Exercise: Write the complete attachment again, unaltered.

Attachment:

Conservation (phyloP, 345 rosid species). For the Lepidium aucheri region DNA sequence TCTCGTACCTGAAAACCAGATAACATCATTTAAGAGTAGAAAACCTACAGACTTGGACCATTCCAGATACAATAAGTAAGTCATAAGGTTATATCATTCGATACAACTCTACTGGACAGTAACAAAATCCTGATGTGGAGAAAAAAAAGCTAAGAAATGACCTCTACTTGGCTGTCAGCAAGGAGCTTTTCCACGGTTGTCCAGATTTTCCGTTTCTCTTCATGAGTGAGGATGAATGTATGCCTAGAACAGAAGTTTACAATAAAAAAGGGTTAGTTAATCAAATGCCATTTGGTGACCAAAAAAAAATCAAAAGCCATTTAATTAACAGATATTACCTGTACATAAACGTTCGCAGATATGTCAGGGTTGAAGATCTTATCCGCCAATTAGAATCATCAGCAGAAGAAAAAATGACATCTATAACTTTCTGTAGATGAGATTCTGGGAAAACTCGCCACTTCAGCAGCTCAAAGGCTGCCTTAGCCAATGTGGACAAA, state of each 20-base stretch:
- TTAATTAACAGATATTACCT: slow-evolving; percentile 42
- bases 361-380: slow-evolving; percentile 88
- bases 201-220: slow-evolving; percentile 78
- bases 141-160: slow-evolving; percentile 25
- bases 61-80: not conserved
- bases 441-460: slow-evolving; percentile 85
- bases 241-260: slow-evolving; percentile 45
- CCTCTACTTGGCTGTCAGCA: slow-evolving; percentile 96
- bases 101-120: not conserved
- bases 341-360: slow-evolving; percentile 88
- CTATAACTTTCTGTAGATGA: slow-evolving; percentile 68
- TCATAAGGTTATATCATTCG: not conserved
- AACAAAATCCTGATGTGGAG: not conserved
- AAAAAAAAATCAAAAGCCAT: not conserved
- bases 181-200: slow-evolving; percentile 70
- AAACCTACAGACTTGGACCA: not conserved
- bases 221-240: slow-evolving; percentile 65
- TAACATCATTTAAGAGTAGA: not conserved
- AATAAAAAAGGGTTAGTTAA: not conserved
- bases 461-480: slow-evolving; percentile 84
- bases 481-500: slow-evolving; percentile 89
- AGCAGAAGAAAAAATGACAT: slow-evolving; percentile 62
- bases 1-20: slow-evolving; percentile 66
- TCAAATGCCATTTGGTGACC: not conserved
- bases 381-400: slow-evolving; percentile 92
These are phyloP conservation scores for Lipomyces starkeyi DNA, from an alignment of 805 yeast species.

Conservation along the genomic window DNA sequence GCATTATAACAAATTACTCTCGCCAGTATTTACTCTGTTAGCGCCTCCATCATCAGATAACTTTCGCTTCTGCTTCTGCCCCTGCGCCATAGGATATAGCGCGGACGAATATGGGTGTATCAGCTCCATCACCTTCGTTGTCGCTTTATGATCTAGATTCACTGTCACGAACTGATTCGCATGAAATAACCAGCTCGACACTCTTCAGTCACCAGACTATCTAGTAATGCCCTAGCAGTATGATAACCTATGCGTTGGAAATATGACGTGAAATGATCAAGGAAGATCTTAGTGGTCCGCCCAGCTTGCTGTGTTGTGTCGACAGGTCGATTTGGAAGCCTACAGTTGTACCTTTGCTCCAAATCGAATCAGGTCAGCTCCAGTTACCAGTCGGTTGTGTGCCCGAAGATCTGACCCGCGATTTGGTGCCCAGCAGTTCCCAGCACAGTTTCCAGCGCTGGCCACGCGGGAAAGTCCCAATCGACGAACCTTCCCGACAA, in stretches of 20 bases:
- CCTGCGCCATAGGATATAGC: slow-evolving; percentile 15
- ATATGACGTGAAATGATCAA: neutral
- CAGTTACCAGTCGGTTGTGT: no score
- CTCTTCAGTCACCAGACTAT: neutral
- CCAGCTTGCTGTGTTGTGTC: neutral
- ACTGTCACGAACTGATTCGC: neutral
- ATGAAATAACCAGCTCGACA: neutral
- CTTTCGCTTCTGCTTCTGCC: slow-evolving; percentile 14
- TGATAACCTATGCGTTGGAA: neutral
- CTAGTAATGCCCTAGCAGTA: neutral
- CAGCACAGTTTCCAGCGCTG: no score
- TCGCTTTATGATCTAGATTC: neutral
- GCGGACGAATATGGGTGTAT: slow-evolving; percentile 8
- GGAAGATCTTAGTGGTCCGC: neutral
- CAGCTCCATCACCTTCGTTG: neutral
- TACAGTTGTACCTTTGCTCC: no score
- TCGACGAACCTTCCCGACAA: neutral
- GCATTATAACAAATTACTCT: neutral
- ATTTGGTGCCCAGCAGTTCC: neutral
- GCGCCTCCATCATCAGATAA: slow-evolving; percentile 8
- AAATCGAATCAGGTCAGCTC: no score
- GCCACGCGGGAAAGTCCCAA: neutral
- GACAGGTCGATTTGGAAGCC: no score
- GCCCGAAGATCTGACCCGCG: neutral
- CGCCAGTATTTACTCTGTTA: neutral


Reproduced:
Conservation (phyloP, 345 rosid species). For the Lepidium aucheri region DNA sequence TCTCGTACCTGAAAACCAGATAACATCATTTAAGAGTAGAAAACCTACAGACTTGGACCATTCCAGATACAATAAGTAAGTCATAAGGTTATATCATTCGATACAACTCTACTGGACAGTAACAAAATCCTGATGTGGAGAAAAAAAAGCTAAGAAATGACCTCTACTTGGCTGTCAGCAAGGAGCTTTTCCACGGTTGTCCAGATTTTCCGTTTCTCTTCATGAGTGAGGATGAATGTATGCCTAGAACAGAAGTTTACAATAAAAAAGGGTTAGTTAATCAAATGCCATTTGGTGACCAAAAAAAAATCAAAAGCCATTTAATTAACAGATATTACCTGTACATAAACGTTCGCAGATATGTCAGGGTTGAAGATCTTATCCGCCAATTAGAATCATCAGCAGAAGAAAAAATGACATCTATAACTTTCTGTAGATGAGATTCTGGGAAAACTCGCCACTTCAGCAGCTCAAAGGCTGCCTTAGCCAATGTGGACAAA, state of each 20-base stretch:
- TTAATTAACAGATATTACCT: slow-evolving; percentile 42
- bases 361-380: slow-evolving; percentile 88
- bases 201-220: slow-evolving; percentile 78
- bases 141-160: slow-evolving; percentile 25
- bases 61-80: not conserved
- bases 441-460: slow-evolving; percentile 85
- bases 241-260: slow-evolving; percentile 45
- CCTCTACTTGGCTGTCAGCA: slow-evolving; percentile 96
- bases 101-120: not conserved
- bases 341-360: slow-evolving; percentile 88
- CTATAACTTTCTGTAGATGA: slow-evolving; percentile 68
- TCATAAGGTTATATCATTCG: not conserved
- AACAAAATCCTGATGTGGAG: not conserved
- AAAAAAAAATCAAAAGCCAT: not conserved
- bases 181-200: slow-evolving; percentile 70
- AAACCTACAGACTTGGACCA: not conserved
- bases 221-240: slow-evolving; percentile 65
- TAACATCATTTAAGAGTAGA: not conserved
- AATAAAAAAGGGTTAGTTAA: not conserved
- bases 461-480: slow-evolving; percentile 84
- bases 481-500: slow-evolving; percentile 89
- AGCAGAAGAAAAAATGACAT: slow-evolving; percentile 62
- bases 1-20: slow-evolving; percentile 66
- TCAAATGCCATTTGGTGACC: not conserved
- bases 381-400: slow-evolving; percentile 92
These are phyloP conservation scores for Lipomyces starkeyi DNA, from an alignment of 805 yeast species.

Conservation along the genomic window DNA sequence GCATTATAACAAATTACTCTCGCCAGTATTTACTCTGTTAGCGCCTCCATCATCAGATAACTTTCGCTTCTGCTTCTGCCCCTGCGCCATAGGATATAGCGCGGACGAATATGGGTGTATCAGCTCCATCACCTTCGTTGTCGCTTTATGATCTAGATTCACTGTCACGAACTGATTCGCATGAAATAACCAGCTCGACACTCTTCAGTCACCAGACTATCTAGTAATGCCCTAGCAGTATGATAACCTATGCGTTGGAAATATGACGTGAAATGATCAAGGAAGATCTTAGTGGTCCGCCCAGCTTGCTGTGTTGTGTCGACAGGTCGATTTGGAAGCCTACAGTTGTACCTTTGCTCCAAATCGAATCAGGTCAGCTCCAGTTACCAGTCGGTTGTGTGCCCGAAGATCTGACCCGCGATTTGGTGCCCAGCAGTTCCCAGCACAGTTTCCAGCGCTGGCCACGCGGGAAAGTCCCAATCGACGAACCTTCCCGACAA, in stretches of 20 bases:
- CCTGCGCCATAGGATATAGC: slow-evolving; percentile 15
- ATATGACGTGAAATGATCAA: neutral
- CAGTTACCAGTCGGTTGTGT: no score
- CTCTTCAGTCACCAGACTAT: neutral
- CCAGCTTGCTGTGTTGTGTC: neutral
- ACTGTCACGAACTGATTCGC: neutral
- ATGAAATAACCAGCTCGACA: neutral
- CTTTCGCTTCTGCTTCTGCC: slow-evolving; percentile 14
- TGATAACCTATGCGTTGGAA: neutral
- CTAGTAATGCCCTAGCAGTA: neutral
- CAGCACAGTTTCCAGCGCTG: no score
- TCGCTTTATGATCTAGATTC: neutral
- GCGGACGAATATGGGTGTAT: slow-evolving; percentile 8
- GGAAGATCTTAGTGGTCCGC: neutral
- CAGCTCCATCACCTTCGTTG: neutral
- TACAGTTGTACCTTTGCTCC: no score
- TCGACGAACCTTCCCGACAA: neutral
- GCATTATAACAAATTACTCT: neutral
- ATTTGGTGCCCAGCAGTTCC: neutral
- GCGCCTCCATCATCAGATAA: slow-evolving; percentile 8
- AAATCGAATCAGGTCAGCTC: no score
- GCCACGCGGGAAAGTCCCAA: neutral
- GACAGGTCGATTTGGAAGCC: no score
- GCCCGAAGATCTGACCCGCG: neutral
- CGCCAGTATTTACTCTGTTA: neutral